Don’t Fear the Fed

Don't Fear the FedThe Federal Reserve has kept interest rates near zero since December 2008, but it’s signaling to Wall Street that a rate hike is likely later this year. The central bank last raised rates nine years ago. We all know that when interest rates go up, bond prices fall. However, what happens to US equities when interest rates rise?  The past is an imperfect guide, but looking back over tightening cycles since the inception of the S&P 500 in 1957, US stocks have fared well. Performance to the left measures S&P 500 change from interest rate low to high.

♦ Please note that my readings will change without notice,  so please don’t buy or sell solely based on anything you read in this blog. ♦

 

 

 

 

 

 

 

 

Happy Thanksgiving

thanksgiving-sugar-maple-leaves

With Thanksgiving right around the corner, USA Today published an article looking at the historical returns of the S&P 500 in the days surrounding the holiday.  Regardless of the time frame you analyze, Thanksgiving week has traditionally been bullish for US stocks.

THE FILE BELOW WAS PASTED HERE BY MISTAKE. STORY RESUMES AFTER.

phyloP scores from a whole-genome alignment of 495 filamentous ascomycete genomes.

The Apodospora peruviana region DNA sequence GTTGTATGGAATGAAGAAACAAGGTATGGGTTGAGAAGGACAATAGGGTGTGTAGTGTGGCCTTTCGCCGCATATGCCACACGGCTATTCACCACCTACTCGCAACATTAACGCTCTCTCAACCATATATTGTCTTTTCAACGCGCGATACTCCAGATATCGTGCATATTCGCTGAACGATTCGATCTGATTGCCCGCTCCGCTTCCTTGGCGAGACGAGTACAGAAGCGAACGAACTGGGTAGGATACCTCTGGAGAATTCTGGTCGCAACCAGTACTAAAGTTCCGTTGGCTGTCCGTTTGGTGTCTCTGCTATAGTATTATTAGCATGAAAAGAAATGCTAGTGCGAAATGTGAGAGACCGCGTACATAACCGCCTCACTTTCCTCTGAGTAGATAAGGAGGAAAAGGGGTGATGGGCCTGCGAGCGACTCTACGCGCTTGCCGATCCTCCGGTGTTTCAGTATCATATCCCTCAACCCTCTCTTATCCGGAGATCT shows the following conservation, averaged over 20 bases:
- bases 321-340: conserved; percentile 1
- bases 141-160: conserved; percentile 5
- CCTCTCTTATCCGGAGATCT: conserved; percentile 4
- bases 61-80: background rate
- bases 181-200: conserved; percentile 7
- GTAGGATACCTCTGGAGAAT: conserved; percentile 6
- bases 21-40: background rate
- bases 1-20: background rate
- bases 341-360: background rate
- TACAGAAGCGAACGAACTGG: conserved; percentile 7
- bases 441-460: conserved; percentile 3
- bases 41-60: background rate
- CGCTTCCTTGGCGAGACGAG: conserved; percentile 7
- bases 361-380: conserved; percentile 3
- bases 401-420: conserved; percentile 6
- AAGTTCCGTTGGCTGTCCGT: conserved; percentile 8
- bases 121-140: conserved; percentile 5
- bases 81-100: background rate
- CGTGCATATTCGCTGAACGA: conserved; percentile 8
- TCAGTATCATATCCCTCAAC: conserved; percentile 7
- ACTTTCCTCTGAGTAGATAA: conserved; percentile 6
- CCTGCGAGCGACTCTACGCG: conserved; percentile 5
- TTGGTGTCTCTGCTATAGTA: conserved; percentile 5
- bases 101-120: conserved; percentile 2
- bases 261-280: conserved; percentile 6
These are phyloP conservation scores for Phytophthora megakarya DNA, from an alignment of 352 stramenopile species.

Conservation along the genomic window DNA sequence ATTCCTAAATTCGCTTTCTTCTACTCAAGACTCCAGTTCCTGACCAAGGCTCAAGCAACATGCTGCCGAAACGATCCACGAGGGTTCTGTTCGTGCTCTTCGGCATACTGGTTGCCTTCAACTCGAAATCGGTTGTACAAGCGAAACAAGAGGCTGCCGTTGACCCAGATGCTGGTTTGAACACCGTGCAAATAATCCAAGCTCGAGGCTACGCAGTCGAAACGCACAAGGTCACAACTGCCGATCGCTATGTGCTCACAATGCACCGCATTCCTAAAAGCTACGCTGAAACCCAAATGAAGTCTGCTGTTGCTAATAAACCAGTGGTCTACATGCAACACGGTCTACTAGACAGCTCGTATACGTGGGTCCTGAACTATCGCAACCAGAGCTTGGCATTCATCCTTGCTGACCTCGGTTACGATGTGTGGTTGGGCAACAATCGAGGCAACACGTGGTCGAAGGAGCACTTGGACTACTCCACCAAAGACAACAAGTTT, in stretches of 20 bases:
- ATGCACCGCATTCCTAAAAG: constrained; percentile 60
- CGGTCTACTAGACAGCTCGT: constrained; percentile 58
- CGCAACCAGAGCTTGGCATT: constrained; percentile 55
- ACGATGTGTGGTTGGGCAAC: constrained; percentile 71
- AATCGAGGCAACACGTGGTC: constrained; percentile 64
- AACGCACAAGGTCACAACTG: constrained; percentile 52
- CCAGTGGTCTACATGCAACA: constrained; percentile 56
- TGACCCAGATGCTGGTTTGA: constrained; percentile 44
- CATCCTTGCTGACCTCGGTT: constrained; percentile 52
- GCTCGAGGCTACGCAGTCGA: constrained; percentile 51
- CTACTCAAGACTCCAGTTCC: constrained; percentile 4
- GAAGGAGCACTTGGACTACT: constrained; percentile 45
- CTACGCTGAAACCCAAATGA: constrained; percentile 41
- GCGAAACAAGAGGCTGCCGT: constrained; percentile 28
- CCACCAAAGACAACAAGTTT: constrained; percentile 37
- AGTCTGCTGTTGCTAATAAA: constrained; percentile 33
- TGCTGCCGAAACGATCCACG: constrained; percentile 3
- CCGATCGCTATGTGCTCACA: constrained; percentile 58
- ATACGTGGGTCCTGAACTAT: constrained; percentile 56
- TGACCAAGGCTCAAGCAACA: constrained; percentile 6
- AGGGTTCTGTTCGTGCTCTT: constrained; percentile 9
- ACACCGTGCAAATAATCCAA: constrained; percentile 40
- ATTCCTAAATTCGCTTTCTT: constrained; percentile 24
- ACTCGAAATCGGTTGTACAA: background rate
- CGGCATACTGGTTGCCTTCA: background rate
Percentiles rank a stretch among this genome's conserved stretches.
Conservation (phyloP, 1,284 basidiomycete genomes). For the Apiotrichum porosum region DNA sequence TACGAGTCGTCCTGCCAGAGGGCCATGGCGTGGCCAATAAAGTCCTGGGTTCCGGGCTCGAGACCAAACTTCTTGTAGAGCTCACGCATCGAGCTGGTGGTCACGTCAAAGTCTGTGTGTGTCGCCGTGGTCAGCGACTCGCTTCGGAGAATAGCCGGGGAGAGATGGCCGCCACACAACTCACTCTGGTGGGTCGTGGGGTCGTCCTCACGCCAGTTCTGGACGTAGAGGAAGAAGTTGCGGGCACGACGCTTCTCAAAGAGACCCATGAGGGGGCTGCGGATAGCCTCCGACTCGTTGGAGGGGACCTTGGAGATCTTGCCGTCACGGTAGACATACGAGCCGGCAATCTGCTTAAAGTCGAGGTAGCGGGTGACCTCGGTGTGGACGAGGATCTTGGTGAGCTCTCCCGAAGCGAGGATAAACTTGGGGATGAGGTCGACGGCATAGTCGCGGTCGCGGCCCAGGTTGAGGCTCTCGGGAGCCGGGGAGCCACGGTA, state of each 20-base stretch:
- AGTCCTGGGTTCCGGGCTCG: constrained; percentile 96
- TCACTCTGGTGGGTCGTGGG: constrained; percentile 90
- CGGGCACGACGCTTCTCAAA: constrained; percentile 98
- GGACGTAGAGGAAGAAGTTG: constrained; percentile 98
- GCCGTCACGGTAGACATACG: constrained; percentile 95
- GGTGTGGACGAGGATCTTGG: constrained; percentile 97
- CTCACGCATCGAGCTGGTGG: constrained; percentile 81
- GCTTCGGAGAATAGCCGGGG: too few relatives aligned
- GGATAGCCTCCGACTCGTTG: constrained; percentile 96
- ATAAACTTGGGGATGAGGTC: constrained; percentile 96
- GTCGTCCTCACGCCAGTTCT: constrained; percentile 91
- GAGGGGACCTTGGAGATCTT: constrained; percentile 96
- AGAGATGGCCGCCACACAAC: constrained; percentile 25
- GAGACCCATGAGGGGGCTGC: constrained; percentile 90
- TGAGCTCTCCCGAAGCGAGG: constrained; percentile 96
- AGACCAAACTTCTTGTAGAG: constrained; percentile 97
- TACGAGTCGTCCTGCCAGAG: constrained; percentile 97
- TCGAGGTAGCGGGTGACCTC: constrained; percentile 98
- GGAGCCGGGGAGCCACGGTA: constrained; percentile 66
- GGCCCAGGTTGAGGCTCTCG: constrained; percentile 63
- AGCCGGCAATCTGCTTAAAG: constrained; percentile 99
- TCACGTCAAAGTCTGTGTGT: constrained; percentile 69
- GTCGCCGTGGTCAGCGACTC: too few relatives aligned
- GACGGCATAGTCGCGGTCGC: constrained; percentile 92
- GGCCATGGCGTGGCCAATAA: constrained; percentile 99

Over the last 68 years, this week the S&P 500 has averaged a gain of 0.64% with positive returns 67% of the time. Looking ahead, between Turkey Day and December 31st the S&P 500 has ended higher 70% of the time with an average gain of 1.77%.

On a personal note, as we all reflect Thursday on that for which we are grateful, I offer my thanks to my clients and subscribers for your business and wish you a joyous holiday season.

♦ Please note that my readings will change without notice,  so please don’t buy or sell solely based on anything you read in this blog. ♦

 

A bullish election

In last week’s midRepublican Elephant and Democrat Donkey-term elections Republicans gained control of the Senate and come January, when newly elected Senators take the oath of office, Republican lawmakers will hold the majority of seats in both the House and Senate.  Hard to believe, but according to BTN Research this will be only the seventh year in the past five decades when Republicans had control of Congress with a Democratic President. The average S&P 500 gain in those earlier six years: +21.3%.

♦ Please note that my readings will change without notice,  so please don’t buy or sell solely based on anything you read in this blog. ♦